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Should Facebook sign a code of conduct with Germany?

Written by Simply Zesty on

This is a story that I've been following some time, ever since we first wrote on our blog about a German state's decision to ban the use of the Like button over fears of citizen's privacy being unwillingly exposed. Relations between Facebook and Germany have been strained, as they have been at odds with how Facebook functions and how Germany evidently wants to protect its citizens. That has all changed now, however, as Facebook has just agreed to sign a voluntary code of conduct with the German government, following a meeting with Richard Allan - the director of policy in Europe for Facebook. According to the Wall Street Journal, the code will cover improving media literacy and transmitting data in accordance with German law.

Setting a precedent

While the code of conduct covers self-regulation and is aimed at protecting citizens, if they do go ahead and sign, Facebook risks setting a dangerous precedent in the way in which they operate. The beauty of social media is that it helps to contribute towards a democracy. The platform is the same no matter who has access to it and everyone is treated the same. And though the German government may be doing this for what they believe is in the citizen's best interest, should it not be the case that if you want to have the service in your country, you must choose to accept it in the way that everyone else does? Social media should be able to transcend any individual governance within a country, in a bid to create a more open democracy, instead of adjusting it to fit what that country says is right or wrong.

Does it really seem like Facebook to work on a separate agreement with a country that is (or was) going to introduce a fine of up to €50,000 if businesses within Schleswig-Holstein didn't remove the Like button from their site, following the announcement that it was being banned? This shows the danger in Facebook agreeing to work differently with a different country : by association they are seen to support actions like this.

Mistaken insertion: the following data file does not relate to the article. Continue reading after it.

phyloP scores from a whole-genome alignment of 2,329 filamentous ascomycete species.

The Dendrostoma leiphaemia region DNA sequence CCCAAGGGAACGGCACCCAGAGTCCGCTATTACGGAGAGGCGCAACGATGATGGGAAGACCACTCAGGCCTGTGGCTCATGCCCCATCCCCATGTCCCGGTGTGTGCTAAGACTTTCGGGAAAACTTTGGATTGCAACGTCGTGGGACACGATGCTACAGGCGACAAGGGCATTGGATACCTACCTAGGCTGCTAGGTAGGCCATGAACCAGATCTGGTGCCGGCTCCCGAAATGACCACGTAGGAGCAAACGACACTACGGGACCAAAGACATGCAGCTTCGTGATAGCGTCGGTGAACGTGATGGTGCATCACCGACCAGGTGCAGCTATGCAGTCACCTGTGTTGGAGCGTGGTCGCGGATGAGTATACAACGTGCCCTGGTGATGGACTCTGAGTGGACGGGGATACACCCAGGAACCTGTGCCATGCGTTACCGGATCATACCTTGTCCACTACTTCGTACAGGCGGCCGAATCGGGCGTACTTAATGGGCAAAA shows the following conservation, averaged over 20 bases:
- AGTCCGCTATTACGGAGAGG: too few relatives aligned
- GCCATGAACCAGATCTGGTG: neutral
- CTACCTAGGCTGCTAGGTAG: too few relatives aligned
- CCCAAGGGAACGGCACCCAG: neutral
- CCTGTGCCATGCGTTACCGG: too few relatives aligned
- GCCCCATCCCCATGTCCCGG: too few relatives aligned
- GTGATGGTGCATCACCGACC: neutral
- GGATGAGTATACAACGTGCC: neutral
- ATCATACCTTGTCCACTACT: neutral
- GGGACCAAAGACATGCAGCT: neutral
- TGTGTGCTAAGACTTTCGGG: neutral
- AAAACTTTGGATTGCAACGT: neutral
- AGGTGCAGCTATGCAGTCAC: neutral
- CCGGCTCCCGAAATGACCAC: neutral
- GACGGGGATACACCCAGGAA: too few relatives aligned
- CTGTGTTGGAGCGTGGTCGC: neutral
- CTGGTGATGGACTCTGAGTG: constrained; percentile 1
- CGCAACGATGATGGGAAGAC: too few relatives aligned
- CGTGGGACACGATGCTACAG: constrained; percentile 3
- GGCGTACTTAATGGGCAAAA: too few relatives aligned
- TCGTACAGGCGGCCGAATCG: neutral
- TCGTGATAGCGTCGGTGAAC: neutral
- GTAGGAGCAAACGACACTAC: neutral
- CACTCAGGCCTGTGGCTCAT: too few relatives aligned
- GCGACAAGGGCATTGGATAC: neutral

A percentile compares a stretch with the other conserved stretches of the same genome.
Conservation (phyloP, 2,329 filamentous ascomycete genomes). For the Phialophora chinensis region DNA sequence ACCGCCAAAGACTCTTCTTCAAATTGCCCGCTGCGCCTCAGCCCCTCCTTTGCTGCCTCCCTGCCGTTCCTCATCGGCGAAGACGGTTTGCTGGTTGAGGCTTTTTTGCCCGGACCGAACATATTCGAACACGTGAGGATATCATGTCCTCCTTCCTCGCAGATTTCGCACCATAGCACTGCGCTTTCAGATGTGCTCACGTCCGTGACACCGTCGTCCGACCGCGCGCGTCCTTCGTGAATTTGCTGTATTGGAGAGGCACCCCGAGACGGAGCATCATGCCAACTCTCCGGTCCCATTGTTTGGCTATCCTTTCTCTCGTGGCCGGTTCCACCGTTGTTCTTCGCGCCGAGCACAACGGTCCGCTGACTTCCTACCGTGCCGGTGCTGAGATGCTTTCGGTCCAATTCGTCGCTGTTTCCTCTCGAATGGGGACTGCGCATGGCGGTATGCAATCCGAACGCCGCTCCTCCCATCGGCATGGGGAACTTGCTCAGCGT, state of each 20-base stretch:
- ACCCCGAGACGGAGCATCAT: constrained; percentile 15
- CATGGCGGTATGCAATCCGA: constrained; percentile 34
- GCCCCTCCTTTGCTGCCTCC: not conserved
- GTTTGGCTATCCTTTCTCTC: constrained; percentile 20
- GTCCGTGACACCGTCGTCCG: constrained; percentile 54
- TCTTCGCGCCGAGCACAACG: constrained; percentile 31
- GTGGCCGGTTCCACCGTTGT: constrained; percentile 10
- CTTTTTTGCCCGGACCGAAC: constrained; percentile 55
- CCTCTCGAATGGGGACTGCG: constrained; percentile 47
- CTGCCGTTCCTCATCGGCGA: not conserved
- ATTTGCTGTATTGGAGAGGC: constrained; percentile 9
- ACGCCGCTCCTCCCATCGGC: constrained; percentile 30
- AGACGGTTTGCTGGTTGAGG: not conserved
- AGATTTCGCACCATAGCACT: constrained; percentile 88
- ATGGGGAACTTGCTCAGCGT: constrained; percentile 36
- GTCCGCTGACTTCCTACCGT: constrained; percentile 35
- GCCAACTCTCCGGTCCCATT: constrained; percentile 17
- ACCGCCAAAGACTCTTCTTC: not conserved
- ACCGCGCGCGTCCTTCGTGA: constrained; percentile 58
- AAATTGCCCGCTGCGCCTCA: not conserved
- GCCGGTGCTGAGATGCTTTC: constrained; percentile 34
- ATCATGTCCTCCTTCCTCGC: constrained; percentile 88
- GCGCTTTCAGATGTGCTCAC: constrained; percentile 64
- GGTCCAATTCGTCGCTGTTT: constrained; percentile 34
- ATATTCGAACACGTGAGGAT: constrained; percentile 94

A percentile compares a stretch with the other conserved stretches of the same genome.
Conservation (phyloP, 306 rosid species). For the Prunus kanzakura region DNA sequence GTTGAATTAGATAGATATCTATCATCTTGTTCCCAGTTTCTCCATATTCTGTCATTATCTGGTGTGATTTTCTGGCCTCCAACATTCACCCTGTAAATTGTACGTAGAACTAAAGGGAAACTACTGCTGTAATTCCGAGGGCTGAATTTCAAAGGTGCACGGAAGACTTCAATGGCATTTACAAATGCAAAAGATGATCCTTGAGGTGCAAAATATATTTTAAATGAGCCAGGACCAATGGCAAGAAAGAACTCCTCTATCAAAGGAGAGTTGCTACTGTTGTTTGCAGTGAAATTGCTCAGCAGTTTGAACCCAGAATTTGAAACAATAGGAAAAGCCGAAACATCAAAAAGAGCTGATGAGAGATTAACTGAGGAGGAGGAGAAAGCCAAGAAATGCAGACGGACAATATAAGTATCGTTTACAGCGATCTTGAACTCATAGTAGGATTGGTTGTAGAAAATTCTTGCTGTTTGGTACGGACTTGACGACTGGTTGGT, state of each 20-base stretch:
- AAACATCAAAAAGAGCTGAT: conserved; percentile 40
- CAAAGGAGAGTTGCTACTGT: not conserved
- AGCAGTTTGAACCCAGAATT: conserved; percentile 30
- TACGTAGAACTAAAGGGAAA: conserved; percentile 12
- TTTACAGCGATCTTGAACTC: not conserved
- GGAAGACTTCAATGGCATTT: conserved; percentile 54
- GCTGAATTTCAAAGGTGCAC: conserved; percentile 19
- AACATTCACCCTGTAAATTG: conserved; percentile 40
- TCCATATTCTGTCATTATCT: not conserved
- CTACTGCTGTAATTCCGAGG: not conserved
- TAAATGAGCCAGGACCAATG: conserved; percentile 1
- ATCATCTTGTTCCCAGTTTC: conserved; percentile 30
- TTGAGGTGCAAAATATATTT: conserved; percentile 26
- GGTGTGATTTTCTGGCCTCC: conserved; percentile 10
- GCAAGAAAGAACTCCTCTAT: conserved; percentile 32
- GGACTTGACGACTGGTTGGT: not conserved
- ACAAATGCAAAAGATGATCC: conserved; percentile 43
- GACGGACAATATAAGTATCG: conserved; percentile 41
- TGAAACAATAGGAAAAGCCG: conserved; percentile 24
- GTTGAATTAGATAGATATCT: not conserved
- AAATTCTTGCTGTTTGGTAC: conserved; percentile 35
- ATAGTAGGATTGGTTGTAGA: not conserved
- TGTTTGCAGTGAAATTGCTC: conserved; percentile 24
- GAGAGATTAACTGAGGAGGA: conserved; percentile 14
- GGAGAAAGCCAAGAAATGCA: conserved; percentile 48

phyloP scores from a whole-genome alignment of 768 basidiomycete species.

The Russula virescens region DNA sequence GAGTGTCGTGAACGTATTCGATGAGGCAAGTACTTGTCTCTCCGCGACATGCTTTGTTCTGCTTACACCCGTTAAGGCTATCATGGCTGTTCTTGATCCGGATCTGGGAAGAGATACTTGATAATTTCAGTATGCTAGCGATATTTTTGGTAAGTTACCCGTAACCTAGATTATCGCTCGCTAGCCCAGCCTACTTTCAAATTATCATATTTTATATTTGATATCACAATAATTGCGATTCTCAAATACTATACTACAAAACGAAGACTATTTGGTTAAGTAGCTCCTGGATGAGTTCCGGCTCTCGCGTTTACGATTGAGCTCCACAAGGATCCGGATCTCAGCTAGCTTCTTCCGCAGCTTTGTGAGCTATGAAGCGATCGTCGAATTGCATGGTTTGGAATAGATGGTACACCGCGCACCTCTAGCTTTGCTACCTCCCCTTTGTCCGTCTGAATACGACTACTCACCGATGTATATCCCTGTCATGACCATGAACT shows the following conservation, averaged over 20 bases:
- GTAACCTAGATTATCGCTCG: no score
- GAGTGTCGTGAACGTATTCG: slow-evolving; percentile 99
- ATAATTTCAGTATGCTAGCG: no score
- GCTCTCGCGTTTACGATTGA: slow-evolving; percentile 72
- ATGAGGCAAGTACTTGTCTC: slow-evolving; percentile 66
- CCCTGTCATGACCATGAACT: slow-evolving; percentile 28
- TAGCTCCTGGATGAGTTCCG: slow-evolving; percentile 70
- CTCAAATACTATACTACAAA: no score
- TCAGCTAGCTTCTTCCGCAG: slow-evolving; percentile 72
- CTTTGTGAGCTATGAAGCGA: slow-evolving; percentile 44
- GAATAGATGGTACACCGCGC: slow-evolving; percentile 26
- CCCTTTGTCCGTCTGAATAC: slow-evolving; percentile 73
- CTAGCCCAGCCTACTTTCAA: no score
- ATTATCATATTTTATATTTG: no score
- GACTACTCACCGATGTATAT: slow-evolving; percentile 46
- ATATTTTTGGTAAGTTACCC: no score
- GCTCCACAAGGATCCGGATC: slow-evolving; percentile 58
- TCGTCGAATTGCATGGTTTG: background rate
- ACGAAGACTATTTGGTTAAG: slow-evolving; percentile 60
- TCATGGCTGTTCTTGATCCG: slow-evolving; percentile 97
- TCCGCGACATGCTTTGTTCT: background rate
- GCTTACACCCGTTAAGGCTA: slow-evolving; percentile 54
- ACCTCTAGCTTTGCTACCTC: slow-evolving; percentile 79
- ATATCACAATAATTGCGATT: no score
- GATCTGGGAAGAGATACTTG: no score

A compromise

The issue becomes difficult when you consider the fact that we are as yet, nowhere near to a system of universal access to Facebook, Google etc. that isn't restricted by a country's individual policies or in many cases, extreme censorship. So should Facebook agree to work slightly differently with Germany, if it means that citizens and businesses get access to the same tools and service within Facebook, that the site is designed to offer? There is such a thing as cutting off your nose to spite your face, so if Germany seems genuinely willing to protect their user's privacy, it is understandable why Facebook seem likely to sign the code of conduct imminently. And it's a market that Facebook can't afford to ignore - as more than a quarter of German citizens are active on Facebook. If Facebook sign a code of conduct and it means that people get to access the site in the same way as everyone else, then is it really a bad thing?

The problem of course, is that while the front-end experience is the same for users, what goes on in the background is not necessarily consistent across every country Facebook is active in. It is specifically the transmission of data that is the key issue here. The data that is built up about individuals online is increasingly important as we enter into a data economy. The second that a site like Facebook, which arguably carries the most important and vast amount of data on individuals, signs up to do things slightly differently with any country - whether the reasons are perceived to be positive or negative - it introduces a change in the data game and social media loses the autonomy that is crucial to its survival.

A new kind of Facebook?

While I do view this completely within context and appreciate that this is hardly like Facebook signing up to collect even more user data, or pass it over to those who shouldn't have access, it seems like something altogether different for Facebook to do, compared to how they usually operate. Never before have they been seen to work so closely alongside governments or get involved with different policies. And interestingly, it seems like Facebook are well aware that this where they are headed to more and more, and so are manning up to be able to deal with outcomes and consequences of a change of direction at the company. They recently added another ex White House staff member to their board, by signing Erskine Bowles, a former chief of the Small Business Association and served as a White House chief of staff member under Bill Clinton. Clearly Facebook recognise their need to recruit board members that bring this valuable experience and connections with them, as they will inevitably enter more situations which requires them to work alongside governments or do things very differently to how they have done in the past.

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